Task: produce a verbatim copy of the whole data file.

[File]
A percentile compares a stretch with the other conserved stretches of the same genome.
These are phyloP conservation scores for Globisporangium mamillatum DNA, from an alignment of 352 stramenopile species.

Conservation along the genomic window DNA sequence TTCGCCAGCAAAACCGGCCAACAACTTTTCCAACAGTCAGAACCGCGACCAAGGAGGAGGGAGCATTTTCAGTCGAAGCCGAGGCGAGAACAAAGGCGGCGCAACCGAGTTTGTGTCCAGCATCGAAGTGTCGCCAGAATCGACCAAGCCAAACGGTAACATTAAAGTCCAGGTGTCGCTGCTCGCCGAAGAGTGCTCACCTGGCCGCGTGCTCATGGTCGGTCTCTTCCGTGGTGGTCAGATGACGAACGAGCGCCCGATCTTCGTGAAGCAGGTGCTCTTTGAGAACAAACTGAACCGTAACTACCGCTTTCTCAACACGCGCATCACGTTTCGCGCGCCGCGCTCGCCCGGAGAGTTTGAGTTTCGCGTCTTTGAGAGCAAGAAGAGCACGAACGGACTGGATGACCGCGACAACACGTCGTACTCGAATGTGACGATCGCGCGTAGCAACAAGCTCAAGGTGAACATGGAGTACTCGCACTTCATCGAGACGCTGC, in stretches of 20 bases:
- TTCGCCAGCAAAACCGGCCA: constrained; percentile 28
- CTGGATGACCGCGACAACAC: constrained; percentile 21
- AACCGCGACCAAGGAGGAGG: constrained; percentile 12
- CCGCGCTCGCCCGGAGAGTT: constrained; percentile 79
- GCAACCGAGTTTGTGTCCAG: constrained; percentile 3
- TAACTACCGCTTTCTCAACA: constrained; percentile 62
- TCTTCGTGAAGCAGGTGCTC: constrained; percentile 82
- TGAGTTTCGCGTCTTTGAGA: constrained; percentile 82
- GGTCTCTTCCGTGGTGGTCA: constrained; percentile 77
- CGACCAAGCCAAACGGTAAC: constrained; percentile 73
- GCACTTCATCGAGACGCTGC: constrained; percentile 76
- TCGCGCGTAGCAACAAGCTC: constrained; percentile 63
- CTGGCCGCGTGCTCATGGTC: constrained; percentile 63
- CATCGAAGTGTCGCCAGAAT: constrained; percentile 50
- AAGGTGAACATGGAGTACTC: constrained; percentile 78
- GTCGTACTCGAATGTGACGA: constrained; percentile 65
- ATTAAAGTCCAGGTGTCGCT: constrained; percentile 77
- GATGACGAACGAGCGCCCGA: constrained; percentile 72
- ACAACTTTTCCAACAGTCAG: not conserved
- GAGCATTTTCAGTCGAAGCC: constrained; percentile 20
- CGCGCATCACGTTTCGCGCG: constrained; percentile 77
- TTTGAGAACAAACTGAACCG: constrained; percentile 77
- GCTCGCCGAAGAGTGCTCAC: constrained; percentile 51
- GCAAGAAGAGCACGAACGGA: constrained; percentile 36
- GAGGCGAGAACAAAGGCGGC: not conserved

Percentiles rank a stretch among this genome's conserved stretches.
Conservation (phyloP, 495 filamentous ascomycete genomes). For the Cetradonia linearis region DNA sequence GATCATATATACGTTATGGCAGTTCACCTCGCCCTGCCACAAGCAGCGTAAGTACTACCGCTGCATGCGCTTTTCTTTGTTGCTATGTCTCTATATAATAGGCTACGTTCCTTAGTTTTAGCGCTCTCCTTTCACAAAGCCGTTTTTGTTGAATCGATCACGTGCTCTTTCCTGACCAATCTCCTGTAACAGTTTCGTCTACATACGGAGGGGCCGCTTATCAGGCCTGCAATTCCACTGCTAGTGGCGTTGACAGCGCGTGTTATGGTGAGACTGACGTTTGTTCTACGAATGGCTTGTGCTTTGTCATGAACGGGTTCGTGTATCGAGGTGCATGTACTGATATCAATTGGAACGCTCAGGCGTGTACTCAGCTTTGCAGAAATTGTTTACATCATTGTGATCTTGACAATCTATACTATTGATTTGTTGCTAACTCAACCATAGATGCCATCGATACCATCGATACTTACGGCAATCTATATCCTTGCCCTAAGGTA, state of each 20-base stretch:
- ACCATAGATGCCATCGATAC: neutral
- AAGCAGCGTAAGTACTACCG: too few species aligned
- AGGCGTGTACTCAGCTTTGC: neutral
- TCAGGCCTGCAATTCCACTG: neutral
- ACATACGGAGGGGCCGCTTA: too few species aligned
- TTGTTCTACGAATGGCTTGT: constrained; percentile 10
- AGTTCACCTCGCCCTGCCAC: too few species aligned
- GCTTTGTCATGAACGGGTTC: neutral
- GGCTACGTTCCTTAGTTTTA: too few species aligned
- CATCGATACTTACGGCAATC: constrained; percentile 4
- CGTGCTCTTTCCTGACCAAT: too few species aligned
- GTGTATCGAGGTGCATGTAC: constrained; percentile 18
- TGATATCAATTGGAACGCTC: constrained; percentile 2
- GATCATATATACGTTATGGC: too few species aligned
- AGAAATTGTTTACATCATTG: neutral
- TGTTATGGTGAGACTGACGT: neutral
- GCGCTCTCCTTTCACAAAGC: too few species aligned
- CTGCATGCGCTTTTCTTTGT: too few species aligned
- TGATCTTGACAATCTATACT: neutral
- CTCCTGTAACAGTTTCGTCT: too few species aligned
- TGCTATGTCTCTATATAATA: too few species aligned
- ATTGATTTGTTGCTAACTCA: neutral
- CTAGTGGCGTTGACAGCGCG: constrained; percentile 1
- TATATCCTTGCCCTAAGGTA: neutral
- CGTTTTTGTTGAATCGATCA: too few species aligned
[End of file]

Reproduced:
A percentile compares a stretch with the other conserved stretches of the same genome.
These are phyloP conservation scores for Globisporangium mamillatum DNA, from an alignment of 352 stramenopile species.

Conservation along the genomic window DNA sequence TTCGCCAGCAAAACCGGCCAACAACTTTTCCAACAGTCAGAACCGCGACCAAGGAGGAGGGAGCATTTTCAGTCGAAGCCGAGGCGAGAACAAAGGCGGCGCAACCGAGTTTGTGTCCAGCATCGAAGTGTCGCCAGAATCGACCAAGCCAAACGGTAACATTAAAGTCCAGGTGTCGCTGCTCGCCGAAGAGTGCTCACCTGGCCGCGTGCTCATGGTCGGTCTCTTCCGTGGTGGTCAGATGACGAACGAGCGCCCGATCTTCGTGAAGCAGGTGCTCTTTGAGAACAAACTGAACCGTAACTACCGCTTTCTCAACACGCGCATCACGTTTCGCGCGCCGCGCTCGCCCGGAGAGTTTGAGTTTCGCGTCTTTGAGAGCAAGAAGAGCACGAACGGACTGGATGACCGCGACAACACGTCGTACTCGAATGTGACGATCGCGCGTAGCAACAAGCTCAAGGTGAACATGGAGTACTCGCACTTCATCGAGACGCTGC, in stretches of 20 bases:
- TTCGCCAGCAAAACCGGCCA: constrained; percentile 28
- CTGGATGACCGCGACAACAC: constrained; percentile 21
- AACCGCGACCAAGGAGGAGG: constrained; percentile 12
- CCGCGCTCGCCCGGAGAGTT: constrained; percentile 79
- GCAACCGAGTTTGTGTCCAG: constrained; percentile 3
- TAACTACCGCTTTCTCAACA: constrained; percentile 62
- TCTTCGTGAAGCAGGTGCTC: constrained; percentile 82
- TGAGTTTCGCGTCTTTGAGA: constrained; percentile 82
- GGTCTCTTCCGTGGTGGTCA: constrained; percentile 77
- CGACCAAGCCAAACGGTAAC: constrained; percentile 73
- GCACTTCATCGAGACGCTGC: constrained; percentile 76
- TCGCGCGTAGCAACAAGCTC: constrained; percentile 63
- CTGGCCGCGTGCTCATGGTC: constrained; percentile 63
- CATCGAAGTGTCGCCAGAAT: constrained; percentile 50
- AAGGTGAACATGGAGTACTC: constrained; percentile 78
- GTCGTACTCGAATGTGACGA: constrained; percentile 65
- ATTAAAGTCCAGGTGTCGCT: constrained; percentile 77
- GATGACGAACGAGCGCCCGA: constrained; percentile 72
- ACAACTTTTCCAACAGTCAG: not conserved
- GAGCATTTTCAGTCGAAGCC: constrained; percentile 20
- CGCGCATCACGTTTCGCGCG: constrained; percentile 77
- TTTGAGAACAAACTGAACCG: constrained; percentile 77
- GCTCGCCGAAGAGTGCTCAC: constrained; percentile 51
- GCAAGAAGAGCACGAACGGA: constrained; percentile 36
- GAGGCGAGAACAAAGGCGGC: not conserved

Percentiles rank a stretch among this genome's conserved stretches.
Conservation (phyloP, 495 filamentous ascomycete genomes). For the Cetradonia linearis region DNA sequence GATCATATATACGTTATGGCAGTTCACCTCGCCCTGCCACAAGCAGCGTAAGTACTACCGCTGCATGCGCTTTTCTTTGTTGCTATGTCTCTATATAATAGGCTACGTTCCTTAGTTTTAGCGCTCTCCTTTCACAAAGCCGTTTTTGTTGAATCGATCACGTGCTCTTTCCTGACCAATCTCCTGTAACAGTTTCGTCTACATACGGAGGGGCCGCTTATCAGGCCTGCAATTCCACTGCTAGTGGCGTTGACAGCGCGTGTTATGGTGAGACTGACGTTTGTTCTACGAATGGCTTGTGCTTTGTCATGAACGGGTTCGTGTATCGAGGTGCATGTACTGATATCAATTGGAACGCTCAGGCGTGTACTCAGCTTTGCAGAAATTGTTTACATCATTGTGATCTTGACAATCTATACTATTGATTTGTTGCTAACTCAACCATAGATGCCATCGATACCATCGATACTTACGGCAATCTATATCCTTGCCCTAAGGTA, state of each 20-base stretch:
- ACCATAGATGCCATCGATAC: neutral
- AAGCAGCGTAAGTACTACCG: too few species aligned
- AGGCGTGTACTCAGCTTTGC: neutral
- TCAGGCCTGCAATTCCACTG: neutral
- ACATACGGAGGGGCCGCTTA: too few species aligned
- TTGTTCTACGAATGGCTTGT: constrained; percentile 10
- AGTTCACCTCGCCCTGCCAC: too few species aligned
- GCTTTGTCATGAACGGGTTC: neutral
- GGCTACGTTCCTTAGTTTTA: too few species aligned
- CATCGATACTTACGGCAATC: constrained; percentile 4
- CGTGCTCTTTCCTGACCAAT: too few species aligned
- GTGTATCGAGGTGCATGTAC: constrained; percentile 18
- TGATATCAATTGGAACGCTC: constrained; percentile 2
- GATCATATATACGTTATGGC: too few species aligned
- AGAAATTGTTTACATCATTG: neutral
- TGTTATGGTGAGACTGACGT: neutral
- GCGCTCTCCTTTCACAAAGC: too few species aligned
- CTGCATGCGCTTTTCTTTGT: too few species aligned
- TGATCTTGACAATCTATACT: neutral
- CTCCTGTAACAGTTTCGTCT: too few species aligned
- TGCTATGTCTCTATATAATA: too few species aligned
- ATTGATTTGTTGCTAACTCA: neutral
- CTAGTGGCGTTGACAGCGCG: constrained; percentile 1
- TATATCCTTGCCCTAAGGTA: neutral
- CGTTTTTGTTGAATCGATCA: too few species aligned